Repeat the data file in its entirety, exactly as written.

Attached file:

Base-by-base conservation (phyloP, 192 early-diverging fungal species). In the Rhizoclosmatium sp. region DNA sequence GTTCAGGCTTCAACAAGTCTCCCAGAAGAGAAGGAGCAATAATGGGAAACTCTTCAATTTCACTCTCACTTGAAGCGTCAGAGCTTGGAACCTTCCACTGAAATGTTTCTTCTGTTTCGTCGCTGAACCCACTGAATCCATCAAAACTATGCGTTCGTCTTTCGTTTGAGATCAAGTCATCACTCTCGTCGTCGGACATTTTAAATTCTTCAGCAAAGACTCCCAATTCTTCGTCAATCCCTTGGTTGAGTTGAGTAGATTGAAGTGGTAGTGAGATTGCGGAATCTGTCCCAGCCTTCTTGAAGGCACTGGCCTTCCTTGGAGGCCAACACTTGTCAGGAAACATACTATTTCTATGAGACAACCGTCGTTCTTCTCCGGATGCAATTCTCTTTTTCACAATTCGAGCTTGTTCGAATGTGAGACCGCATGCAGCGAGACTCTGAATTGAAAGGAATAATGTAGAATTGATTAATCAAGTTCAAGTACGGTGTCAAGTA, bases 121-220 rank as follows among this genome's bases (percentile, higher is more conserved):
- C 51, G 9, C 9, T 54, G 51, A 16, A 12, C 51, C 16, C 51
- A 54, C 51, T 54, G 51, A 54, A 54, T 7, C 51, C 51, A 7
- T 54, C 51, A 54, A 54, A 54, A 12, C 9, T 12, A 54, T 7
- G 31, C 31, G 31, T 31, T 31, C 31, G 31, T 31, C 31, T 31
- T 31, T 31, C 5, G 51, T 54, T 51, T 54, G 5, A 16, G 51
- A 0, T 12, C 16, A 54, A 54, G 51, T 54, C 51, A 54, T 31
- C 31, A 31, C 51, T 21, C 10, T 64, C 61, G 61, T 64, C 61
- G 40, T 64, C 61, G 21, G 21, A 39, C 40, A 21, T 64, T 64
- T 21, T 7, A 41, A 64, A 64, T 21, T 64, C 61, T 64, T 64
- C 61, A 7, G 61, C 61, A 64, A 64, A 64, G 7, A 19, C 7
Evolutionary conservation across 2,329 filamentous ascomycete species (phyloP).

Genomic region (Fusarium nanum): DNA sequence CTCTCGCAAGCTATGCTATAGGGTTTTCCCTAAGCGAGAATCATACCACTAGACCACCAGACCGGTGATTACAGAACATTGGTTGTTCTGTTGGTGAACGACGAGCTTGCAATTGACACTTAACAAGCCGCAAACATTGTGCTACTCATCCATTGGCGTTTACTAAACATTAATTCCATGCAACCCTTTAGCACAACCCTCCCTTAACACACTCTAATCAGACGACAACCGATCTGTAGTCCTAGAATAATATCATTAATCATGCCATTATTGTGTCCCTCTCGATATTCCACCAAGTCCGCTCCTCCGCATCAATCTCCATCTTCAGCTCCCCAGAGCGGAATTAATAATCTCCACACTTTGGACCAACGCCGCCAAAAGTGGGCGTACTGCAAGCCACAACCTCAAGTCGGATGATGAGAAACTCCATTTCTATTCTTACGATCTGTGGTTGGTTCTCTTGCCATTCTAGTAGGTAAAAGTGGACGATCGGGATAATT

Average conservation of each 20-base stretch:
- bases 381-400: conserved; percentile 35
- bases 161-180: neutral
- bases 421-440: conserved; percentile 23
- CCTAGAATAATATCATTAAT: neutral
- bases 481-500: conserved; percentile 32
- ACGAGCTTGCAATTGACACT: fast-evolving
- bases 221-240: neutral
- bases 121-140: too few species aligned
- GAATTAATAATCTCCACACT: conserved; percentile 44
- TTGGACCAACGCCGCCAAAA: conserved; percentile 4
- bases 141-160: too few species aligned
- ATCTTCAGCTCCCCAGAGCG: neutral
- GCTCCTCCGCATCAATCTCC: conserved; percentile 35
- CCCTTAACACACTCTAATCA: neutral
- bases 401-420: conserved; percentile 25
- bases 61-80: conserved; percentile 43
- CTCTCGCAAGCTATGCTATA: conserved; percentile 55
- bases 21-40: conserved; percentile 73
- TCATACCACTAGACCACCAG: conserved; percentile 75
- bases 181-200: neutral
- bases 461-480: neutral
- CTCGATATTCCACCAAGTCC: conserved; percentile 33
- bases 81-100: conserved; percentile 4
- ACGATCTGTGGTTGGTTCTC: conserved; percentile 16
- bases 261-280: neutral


Base-by-base conservation (phyloP, 192 early-diverging fungal species). In the Rhizoclosmatium sp. region DNA sequence GTTCAGGCTTCAACAAGTCTCCCAGAAGAGAAGGAGCAATAATGGGAAACTCTTCAATTTCACTCTCACTTGAAGCGTCAGAGCTTGGAACCTTCCACTGAAATGTTTCTTCTGTTTCGTCGCTGAACCCACTGAATCCATCAAAACTATGCGTTCGTCTTTCGTTTGAGATCAAGTCATCACTCTCGTCGTCGGACATTTTAAATTCTTCAGCAAAGACTCCCAATTCTTCGTCAATCCCTTGGTTGAGTTGAGTAGATTGAAGTGGTAGTGAGATTGCGGAATCTGTCCCAGCCTTCTTGAAGGCACTGGCCTTCCTTGGAGGCCAACACTTGTCAGGAAACATACTATTTCTATGAGACAACCGTCGTTCTTCTCCGGATGCAATTCTCTTTTTCACAATTCGAGCTTGTTCGAATGTGAGACCGCATGCAGCGAGACTCTGAATTGAAAGGAATAATGTAGAATTGATTAATCAAGTTCAAGTACGGTGTCAAGTA, bases 121-220 rank as follows among this genome's bases (percentile, higher is more conserved):
- C 51, G 9, C 9, T 54, G 51, A 16, A 12, C 51, C 16, C 51
- A 54, C 51, T 54, G 51, A 54, A 54, T 7, C 51, C 51, A 7
- T 54, C 51, A 54, A 54, A 54, A 12, C 9, T 12, A 54, T 7
- G 31, C 31, G 31, T 31, T 31, C 31, G 31, T 31, C 31, T 31
- T 31, T 31, C 5, G 51, T 54, T 51, T 54, G 5, A 16, G 51
- A 0, T 12, C 16, A 54, A 54, G 51, T 54, C 51, A 54, T 31
- C 31, A 31, C 51, T 21, C 10, T 64, C 61, G 61, T 64, C 61
- G 40, T 64, C 61, G 21, G 21, A 39, C 40, A 21, T 64, T 64
- T 21, T 7, A 41, A 64, A 64, T 21, T 64, C 61, T 64, T 64
- C 61, A 7, G 61, C 61, A 64, A 64, A 64, G 7, A 19, C 7
Evolutionary conservation across 2,329 filamentous ascomycete species (phyloP).

Genomic region (Fusarium nanum): DNA sequence CTCTCGCAAGCTATGCTATAGGGTTTTCCCTAAGCGAGAATCATACCACTAGACCACCAGACCGGTGATTACAGAACATTGGTTGTTCTGTTGGTGAACGACGAGCTTGCAATTGACACTTAACAAGCCGCAAACATTGTGCTACTCATCCATTGGCGTTTACTAAACATTAATTCCATGCAACCCTTTAGCACAACCCTCCCTTAACACACTCTAATCAGACGACAACCGATCTGTAGTCCTAGAATAATATCATTAATCATGCCATTATTGTGTCCCTCTCGATATTCCACCAAGTCCGCTCCTCCGCATCAATCTCCATCTTCAGCTCCCCAGAGCGGAATTAATAATCTCCACACTTTGGACCAACGCCGCCAAAAGTGGGCGTACTGCAAGCCACAACCTCAAGTCGGATGATGAGAAACTCCATTTCTATTCTTACGATCTGTGGTTGGTTCTCTTGCCATTCTAGTAGGTAAAAGTGGACGATCGGGATAATT

Average conservation of each 20-base stretch:
- bases 381-400: conserved; percentile 35
- bases 161-180: neutral
- bases 421-440: conserved; percentile 23
- CCTAGAATAATATCATTAAT: neutral
- bases 481-500: conserved; percentile 32
- ACGAGCTTGCAATTGACACT: fast-evolving
- bases 221-240: neutral
- bases 121-140: too few species aligned
- GAATTAATAATCTCCACACT: conserved; percentile 44
- TTGGACCAACGCCGCCAAAA: conserved; percentile 4
- bases 141-160: too few species aligned
- ATCTTCAGCTCCCCAGAGCG: neutral
- GCTCCTCCGCATCAATCTCC: conserved; percentile 35
- CCCTTAACACACTCTAATCA: neutral
- bases 401-420: conserved; percentile 25
- bases 61-80: conserved; percentile 43
- CTCTCGCAAGCTATGCTATA: conserved; percentile 55
- bases 21-40: conserved; percentile 73
- TCATACCACTAGACCACCAG: conserved; percentile 75
- bases 181-200: neutral
- bases 461-480: neutral
- CTCGATATTCCACCAAGTCC: conserved; percentile 33
- bases 81-100: conserved; percentile 4
- ACGATCTGTGGTTGGTTCTC: conserved; percentile 16
- bases 261-280: neutral